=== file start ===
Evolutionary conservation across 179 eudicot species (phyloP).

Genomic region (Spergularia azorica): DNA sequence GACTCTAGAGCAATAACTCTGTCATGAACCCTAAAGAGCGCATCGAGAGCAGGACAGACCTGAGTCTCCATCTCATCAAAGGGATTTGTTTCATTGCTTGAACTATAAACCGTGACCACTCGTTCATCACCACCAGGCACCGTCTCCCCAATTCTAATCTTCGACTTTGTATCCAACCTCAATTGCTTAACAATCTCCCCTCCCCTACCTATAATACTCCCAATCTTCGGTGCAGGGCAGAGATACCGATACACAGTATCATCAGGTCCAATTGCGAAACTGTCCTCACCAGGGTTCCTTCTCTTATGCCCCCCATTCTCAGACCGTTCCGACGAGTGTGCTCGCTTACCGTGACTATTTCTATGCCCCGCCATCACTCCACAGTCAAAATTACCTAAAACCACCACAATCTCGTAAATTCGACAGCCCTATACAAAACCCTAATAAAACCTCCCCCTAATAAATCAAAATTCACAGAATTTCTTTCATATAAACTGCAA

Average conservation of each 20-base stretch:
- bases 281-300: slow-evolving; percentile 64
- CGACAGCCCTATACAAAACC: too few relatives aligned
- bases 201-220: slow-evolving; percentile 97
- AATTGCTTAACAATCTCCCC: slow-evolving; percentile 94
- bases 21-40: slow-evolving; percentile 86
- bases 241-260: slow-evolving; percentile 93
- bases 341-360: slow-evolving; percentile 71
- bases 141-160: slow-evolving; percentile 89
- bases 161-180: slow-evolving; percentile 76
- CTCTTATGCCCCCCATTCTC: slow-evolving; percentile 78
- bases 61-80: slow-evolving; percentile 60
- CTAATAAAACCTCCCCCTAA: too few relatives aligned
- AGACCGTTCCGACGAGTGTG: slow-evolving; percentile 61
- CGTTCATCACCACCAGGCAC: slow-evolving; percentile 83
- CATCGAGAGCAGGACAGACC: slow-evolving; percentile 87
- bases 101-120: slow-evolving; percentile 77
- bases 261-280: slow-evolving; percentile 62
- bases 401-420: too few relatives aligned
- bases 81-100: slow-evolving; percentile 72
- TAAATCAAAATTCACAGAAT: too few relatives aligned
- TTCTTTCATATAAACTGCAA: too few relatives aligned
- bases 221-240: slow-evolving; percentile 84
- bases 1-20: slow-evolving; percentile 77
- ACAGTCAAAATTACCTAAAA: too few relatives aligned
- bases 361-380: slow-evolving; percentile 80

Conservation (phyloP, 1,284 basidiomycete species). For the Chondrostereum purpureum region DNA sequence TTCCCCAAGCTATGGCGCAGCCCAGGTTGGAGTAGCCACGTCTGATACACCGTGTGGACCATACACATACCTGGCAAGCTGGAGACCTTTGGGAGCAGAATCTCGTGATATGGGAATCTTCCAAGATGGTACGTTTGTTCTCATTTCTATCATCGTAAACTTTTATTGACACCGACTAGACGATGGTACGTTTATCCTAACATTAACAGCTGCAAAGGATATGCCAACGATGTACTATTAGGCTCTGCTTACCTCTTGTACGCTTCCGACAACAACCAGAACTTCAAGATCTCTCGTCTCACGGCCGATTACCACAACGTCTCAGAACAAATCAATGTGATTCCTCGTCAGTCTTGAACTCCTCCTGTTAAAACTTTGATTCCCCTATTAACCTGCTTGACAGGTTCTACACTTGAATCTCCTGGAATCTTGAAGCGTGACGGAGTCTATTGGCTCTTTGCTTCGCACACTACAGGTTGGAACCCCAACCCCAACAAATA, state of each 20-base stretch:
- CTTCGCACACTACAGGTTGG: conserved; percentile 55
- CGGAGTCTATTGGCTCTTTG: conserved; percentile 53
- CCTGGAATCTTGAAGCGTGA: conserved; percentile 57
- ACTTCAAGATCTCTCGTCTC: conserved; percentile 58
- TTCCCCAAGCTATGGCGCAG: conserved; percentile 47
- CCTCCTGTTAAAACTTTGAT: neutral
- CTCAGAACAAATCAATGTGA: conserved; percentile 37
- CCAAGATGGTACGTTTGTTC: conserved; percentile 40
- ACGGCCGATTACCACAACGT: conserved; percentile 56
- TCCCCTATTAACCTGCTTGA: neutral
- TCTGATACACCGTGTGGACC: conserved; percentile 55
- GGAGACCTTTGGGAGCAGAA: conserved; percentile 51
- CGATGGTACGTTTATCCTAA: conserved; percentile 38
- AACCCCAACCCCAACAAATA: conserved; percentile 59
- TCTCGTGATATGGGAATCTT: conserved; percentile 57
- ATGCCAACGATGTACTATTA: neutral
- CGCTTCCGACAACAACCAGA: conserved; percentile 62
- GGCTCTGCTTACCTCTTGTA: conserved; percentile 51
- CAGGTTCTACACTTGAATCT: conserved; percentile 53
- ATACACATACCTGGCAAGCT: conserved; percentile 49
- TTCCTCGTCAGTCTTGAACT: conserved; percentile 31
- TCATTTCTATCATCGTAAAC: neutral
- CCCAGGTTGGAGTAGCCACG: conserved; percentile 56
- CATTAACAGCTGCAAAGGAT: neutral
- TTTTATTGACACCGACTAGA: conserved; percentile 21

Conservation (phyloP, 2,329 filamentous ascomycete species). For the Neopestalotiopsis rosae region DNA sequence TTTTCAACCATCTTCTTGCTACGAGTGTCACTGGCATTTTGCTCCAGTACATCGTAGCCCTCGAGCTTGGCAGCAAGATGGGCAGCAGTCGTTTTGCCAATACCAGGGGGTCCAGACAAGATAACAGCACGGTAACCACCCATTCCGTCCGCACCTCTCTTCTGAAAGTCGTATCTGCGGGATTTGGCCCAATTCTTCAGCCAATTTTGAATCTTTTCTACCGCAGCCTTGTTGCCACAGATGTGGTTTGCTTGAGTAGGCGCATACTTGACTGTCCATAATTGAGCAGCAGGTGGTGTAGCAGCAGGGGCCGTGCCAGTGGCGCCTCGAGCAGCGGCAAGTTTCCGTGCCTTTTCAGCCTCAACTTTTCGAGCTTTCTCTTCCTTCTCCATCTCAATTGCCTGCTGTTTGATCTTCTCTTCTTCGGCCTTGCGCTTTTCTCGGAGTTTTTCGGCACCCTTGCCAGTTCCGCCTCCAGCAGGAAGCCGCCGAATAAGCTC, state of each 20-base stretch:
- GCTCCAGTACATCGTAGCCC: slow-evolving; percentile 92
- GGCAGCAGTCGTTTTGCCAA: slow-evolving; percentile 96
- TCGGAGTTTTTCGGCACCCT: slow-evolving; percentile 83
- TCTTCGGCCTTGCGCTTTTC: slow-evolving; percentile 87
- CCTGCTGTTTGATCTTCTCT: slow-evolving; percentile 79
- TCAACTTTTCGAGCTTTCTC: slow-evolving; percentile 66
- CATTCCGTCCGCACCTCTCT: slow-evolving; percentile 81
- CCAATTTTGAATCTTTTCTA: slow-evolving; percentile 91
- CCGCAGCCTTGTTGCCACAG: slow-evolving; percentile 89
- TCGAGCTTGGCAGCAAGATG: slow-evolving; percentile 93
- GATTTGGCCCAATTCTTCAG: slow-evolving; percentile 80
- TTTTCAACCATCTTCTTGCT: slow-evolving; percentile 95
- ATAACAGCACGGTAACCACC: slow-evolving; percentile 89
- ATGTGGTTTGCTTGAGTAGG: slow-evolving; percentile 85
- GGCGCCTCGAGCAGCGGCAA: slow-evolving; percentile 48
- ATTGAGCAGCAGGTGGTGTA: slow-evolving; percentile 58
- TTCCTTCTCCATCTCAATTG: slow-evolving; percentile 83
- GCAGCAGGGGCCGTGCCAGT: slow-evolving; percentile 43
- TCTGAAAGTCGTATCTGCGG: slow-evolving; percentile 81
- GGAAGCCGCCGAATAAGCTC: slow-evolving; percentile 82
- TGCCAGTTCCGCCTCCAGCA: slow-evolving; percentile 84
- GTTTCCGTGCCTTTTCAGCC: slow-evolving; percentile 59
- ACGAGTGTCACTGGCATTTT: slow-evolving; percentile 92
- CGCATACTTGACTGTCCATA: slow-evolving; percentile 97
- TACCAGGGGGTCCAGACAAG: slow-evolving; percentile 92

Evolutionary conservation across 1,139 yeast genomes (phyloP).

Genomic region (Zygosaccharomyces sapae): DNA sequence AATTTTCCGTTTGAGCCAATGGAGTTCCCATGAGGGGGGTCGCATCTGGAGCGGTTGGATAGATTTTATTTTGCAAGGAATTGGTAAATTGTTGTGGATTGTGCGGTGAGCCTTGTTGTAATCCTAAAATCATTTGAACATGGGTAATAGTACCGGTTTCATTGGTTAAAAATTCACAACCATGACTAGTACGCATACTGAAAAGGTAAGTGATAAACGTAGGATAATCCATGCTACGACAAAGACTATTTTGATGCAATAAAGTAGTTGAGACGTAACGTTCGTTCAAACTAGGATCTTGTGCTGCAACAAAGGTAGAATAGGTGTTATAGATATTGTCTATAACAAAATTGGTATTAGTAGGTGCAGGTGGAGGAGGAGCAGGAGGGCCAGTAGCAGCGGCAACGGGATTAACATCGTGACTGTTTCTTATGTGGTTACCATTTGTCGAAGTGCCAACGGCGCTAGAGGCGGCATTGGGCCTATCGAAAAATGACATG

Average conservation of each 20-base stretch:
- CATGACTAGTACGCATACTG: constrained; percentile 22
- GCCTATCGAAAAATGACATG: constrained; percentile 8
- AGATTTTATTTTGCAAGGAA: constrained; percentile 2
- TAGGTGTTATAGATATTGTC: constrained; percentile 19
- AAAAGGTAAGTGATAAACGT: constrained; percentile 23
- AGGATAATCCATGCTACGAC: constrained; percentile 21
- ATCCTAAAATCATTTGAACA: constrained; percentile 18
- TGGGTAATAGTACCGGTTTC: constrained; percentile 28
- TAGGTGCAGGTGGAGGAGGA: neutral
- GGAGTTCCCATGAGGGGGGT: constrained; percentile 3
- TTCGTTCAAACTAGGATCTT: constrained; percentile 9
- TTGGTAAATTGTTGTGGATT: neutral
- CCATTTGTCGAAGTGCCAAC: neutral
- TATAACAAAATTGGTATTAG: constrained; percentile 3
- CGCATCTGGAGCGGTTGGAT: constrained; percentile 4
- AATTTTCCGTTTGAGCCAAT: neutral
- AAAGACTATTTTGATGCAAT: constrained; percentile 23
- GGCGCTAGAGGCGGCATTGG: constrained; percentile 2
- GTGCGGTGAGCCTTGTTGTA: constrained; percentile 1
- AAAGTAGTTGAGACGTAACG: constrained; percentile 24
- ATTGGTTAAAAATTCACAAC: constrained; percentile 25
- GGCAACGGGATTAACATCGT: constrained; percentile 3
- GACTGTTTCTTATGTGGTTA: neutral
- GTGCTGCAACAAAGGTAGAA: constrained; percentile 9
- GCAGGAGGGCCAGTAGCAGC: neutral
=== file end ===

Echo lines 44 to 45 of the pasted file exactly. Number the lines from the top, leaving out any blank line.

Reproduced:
- TCTCGTGATATGGGAATCTT: conserved; percentile 57
- ATGCCAACGATGTACTATTA: neutral